- præcipitate (obsolete)
From Latin praecipitatus, from praecipitō (“throw down, hurl down, throw headlong”), from praeceps (“head foremost, headlong”), from prae (“before”) + caput (“head”). Its English equivalent is probably analysable as precipice + -ate.
common but often proscribed:
- (transitive) To make something happen suddenly and quickly.
- Synonyms: advance, accelerate, hasten, speed up
- to precipitate a journey, or a conflict
- it precipitated their success
- 1737, Richard Glover, Leonidas Book 4
- Back to his sight precipitates her steps.
- (transitive) To throw an object or person from a great height.
- 1822 May 21, Geoffrey Crayon [pseudonym; Washington Irving], “Hawking”, in Bracebridge Hall, or The Humourists. A Medley. […], volume I, New York, N.Y.: […] C. S. Van Winkle, […], →OCLC, page 182:
- In gallopping heedlessly along, with her eyes turned upwards, she had unwarily approached too near the bank; it had given way with her, and she and her horse had been precipitated to the pebbled margin of the river.
- (transitive) To send violently into a certain state or condition.
- we were precipitated into a conflict
- (intransitive, chemistry) To come out of a liquid solution into solid form.
- Adding the acid will cause the salt to precipitate.
- (transitive, chemistry) To separate a substance out of a liquid solution into solid form.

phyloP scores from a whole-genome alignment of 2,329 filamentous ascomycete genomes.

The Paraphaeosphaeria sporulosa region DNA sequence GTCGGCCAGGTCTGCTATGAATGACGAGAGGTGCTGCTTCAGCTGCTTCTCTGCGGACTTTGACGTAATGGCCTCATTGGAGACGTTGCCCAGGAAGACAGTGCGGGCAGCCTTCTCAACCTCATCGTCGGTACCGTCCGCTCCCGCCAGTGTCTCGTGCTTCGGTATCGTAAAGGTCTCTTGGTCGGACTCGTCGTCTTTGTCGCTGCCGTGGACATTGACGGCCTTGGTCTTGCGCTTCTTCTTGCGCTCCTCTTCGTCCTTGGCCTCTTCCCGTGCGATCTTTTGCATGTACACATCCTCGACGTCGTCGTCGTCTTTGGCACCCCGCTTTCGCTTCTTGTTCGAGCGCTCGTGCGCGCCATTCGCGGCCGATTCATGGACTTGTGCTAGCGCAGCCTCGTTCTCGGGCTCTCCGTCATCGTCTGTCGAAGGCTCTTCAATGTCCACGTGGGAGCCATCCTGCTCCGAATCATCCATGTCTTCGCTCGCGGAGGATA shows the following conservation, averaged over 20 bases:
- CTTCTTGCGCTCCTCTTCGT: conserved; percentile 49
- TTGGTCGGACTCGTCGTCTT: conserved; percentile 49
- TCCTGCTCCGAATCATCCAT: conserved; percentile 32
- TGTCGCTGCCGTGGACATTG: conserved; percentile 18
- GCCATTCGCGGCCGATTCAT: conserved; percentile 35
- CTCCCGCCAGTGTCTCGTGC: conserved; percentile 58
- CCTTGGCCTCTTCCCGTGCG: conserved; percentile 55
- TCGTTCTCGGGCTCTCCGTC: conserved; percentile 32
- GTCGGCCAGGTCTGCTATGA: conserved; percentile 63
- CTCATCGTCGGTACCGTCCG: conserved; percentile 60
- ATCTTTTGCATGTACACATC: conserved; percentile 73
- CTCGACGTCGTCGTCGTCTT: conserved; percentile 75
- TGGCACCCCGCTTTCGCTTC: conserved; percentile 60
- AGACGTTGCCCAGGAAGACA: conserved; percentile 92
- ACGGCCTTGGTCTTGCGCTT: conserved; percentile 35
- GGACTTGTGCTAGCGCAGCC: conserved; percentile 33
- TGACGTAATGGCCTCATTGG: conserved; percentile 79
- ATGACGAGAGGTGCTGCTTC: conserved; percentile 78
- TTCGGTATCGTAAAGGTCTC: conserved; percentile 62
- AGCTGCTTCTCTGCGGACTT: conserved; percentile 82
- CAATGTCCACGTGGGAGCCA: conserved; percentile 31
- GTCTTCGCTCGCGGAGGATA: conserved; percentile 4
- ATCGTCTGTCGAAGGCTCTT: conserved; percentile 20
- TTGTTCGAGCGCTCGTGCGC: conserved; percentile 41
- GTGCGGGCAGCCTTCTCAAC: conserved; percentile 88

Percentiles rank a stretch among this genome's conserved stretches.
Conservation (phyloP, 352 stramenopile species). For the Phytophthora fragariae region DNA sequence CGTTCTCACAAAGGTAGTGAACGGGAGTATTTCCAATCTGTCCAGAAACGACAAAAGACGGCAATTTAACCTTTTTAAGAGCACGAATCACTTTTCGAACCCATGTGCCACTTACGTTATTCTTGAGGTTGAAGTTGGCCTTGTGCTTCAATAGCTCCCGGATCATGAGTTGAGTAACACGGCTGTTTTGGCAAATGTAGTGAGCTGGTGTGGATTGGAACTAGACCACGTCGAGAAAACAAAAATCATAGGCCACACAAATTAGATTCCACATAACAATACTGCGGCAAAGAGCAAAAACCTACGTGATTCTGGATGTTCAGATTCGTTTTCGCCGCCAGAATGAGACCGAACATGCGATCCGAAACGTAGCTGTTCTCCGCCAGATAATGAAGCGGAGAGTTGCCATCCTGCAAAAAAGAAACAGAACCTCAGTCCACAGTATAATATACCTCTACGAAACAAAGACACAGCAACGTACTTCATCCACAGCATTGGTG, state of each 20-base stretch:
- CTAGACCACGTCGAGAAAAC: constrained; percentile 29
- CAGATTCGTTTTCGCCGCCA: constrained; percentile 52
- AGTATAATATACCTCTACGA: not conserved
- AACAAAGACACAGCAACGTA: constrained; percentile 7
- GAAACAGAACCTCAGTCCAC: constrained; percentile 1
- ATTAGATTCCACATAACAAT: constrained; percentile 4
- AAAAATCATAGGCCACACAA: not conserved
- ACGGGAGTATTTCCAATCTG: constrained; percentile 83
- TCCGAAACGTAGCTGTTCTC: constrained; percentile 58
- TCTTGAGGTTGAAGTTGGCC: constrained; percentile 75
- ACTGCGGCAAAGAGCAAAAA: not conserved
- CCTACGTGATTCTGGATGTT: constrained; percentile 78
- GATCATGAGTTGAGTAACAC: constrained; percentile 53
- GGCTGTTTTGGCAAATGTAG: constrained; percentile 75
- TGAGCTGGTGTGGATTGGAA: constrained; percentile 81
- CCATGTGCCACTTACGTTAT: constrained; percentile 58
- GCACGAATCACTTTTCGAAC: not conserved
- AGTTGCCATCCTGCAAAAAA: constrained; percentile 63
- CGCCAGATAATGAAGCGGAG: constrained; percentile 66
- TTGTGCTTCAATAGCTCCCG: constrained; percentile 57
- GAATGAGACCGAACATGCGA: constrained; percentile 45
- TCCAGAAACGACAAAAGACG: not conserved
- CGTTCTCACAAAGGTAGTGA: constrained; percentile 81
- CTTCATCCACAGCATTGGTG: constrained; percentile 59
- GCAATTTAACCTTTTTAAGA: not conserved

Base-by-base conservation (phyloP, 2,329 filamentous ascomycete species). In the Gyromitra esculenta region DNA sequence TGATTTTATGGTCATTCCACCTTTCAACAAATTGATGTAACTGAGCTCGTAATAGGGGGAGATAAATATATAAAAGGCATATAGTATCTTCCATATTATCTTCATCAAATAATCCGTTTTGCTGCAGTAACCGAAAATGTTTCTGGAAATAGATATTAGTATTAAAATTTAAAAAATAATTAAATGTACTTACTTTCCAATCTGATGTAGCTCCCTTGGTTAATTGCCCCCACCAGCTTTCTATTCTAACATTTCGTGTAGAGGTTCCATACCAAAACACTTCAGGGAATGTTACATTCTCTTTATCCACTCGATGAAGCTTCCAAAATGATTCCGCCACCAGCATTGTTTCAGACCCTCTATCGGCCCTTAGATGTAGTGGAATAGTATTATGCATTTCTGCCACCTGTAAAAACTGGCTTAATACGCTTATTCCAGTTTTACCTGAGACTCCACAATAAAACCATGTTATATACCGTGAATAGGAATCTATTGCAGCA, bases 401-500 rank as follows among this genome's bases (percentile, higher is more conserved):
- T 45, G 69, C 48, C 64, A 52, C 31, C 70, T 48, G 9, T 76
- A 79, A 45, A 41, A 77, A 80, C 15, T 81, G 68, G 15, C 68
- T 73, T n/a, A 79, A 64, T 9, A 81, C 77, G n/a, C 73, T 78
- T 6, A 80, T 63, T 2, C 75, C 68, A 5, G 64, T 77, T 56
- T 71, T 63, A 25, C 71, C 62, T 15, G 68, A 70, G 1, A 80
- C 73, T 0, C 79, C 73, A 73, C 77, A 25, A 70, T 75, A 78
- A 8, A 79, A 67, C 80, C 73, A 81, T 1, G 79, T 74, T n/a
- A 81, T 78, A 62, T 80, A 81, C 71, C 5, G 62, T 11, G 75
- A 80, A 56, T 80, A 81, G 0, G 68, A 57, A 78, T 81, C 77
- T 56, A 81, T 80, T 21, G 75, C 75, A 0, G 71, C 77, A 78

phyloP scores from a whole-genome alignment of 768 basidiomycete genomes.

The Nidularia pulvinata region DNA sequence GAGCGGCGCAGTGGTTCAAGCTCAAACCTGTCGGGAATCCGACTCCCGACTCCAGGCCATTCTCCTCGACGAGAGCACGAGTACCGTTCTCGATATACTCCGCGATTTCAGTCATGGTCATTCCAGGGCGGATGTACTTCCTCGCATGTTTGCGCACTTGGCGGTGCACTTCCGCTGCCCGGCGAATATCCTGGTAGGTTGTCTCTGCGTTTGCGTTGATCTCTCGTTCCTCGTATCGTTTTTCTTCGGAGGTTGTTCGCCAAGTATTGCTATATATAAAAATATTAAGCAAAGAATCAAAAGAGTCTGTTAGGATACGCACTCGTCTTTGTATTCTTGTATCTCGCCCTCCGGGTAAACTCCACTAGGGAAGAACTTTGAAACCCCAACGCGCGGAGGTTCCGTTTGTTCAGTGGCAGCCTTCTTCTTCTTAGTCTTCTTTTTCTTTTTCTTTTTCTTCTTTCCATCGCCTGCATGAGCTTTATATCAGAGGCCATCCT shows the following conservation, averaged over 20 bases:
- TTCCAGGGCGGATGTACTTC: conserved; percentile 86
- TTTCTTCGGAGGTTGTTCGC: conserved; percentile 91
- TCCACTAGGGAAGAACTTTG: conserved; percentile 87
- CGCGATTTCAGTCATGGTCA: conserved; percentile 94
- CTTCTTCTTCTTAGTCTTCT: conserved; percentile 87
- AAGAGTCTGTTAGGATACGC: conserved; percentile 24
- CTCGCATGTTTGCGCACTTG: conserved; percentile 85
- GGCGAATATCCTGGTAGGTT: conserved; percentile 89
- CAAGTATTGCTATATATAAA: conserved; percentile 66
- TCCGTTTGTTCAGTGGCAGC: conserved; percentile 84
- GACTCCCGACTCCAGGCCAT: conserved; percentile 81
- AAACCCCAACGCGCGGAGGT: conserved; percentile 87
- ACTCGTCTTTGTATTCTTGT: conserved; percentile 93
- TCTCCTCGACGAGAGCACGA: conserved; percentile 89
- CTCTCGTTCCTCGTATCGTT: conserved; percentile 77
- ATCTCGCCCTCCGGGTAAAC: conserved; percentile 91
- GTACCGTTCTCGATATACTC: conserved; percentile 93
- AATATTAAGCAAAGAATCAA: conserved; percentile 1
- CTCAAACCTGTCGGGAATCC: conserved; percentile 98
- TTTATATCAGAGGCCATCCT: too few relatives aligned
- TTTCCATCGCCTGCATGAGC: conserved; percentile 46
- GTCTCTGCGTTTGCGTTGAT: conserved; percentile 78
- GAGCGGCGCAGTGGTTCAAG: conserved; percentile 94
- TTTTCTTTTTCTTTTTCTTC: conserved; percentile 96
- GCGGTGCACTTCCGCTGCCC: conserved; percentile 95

- (intransitive, meteorology) To have water in the air fall to the ground, for example as rain, snow, sleet, or hail; be deposited as condensed droplets.
- (transitive) To cause (water in the air) to condense or fall to the ground.
- (intransitive) To fall headlong.
- (intransitive) To act too hastily; to be precipitous.
- headlong; falling steeply or vertically.
- 1718, Matthew Prior, Solomon, book 2, lines 853–854:
- When the full stores their ancient bounds disdain, / Precipitate the furious torrent flows.
- Very steep; precipitous.
- Synonym: brant
- With a hasty impulse; hurried; headstrong.
- 1838 (date written), L[etitia] E[lizabeth] L[andon], chapter XI, in Lady Anne Granard; or, Keeping up Appearances. […], volume I, London: Henry Colburn, […], published 1842, →OCLC, page 145:
- Though thoughtful far beyond your years, you are very inexperienced; and I would not have a preference that may originate in your little knowledge of others, or a romantic exaggeration of slight kindnesses, lead you into a precipitate union with me, unless you most seriously examine your own heart, and weigh the various consequences.
- Moving with excessive speed or haste; overly hasty.
- The king was too precipitate in declaring war.
- a precipitate case of disease
- 1925 July – 1926 May, A[rthur] Conan Doyle, “(please specify the chapter number)”, in The Land of Mist (eBook no. 0601351h.html), Australia: Project Gutenberg Australia, published April 2019:
- 'One moment!" said Malone. "I beg, sir, that you will not be precipitate. I value your friendship too much to risk the loss of it if it can, in any way, be avoided."
- Performed very rapidly or abruptly.
- (Received Pronunciation, US) IPA(key): /pɹɪˈsɪpɪtət/, /pɹəˈsɪpɪtət/
Audio (US) (file)
- (Received Pronunciation, US) IPA(key): /pɹɪˈsɪpɪteɪt/, /pɹəˈsɪpɪteɪt/
precipitate (plural precipitates)
- a product resulting from a process, event, or course of action
- (chemistry) a solid that exits the liquid phase of a solution
- “precipitate”, in Webster’s Revised Unabridged Dictionary, Springfield, Mass.: G. & C. Merriam, 1913, →OCLC.
- “precipitate”, in The Century Dictionary […], New York, N.Y.: The Century Co., 1911, →OCLC.
- “precipitate”, in OneLook Dictionary Search.
precipitate f pl
precipitate f pl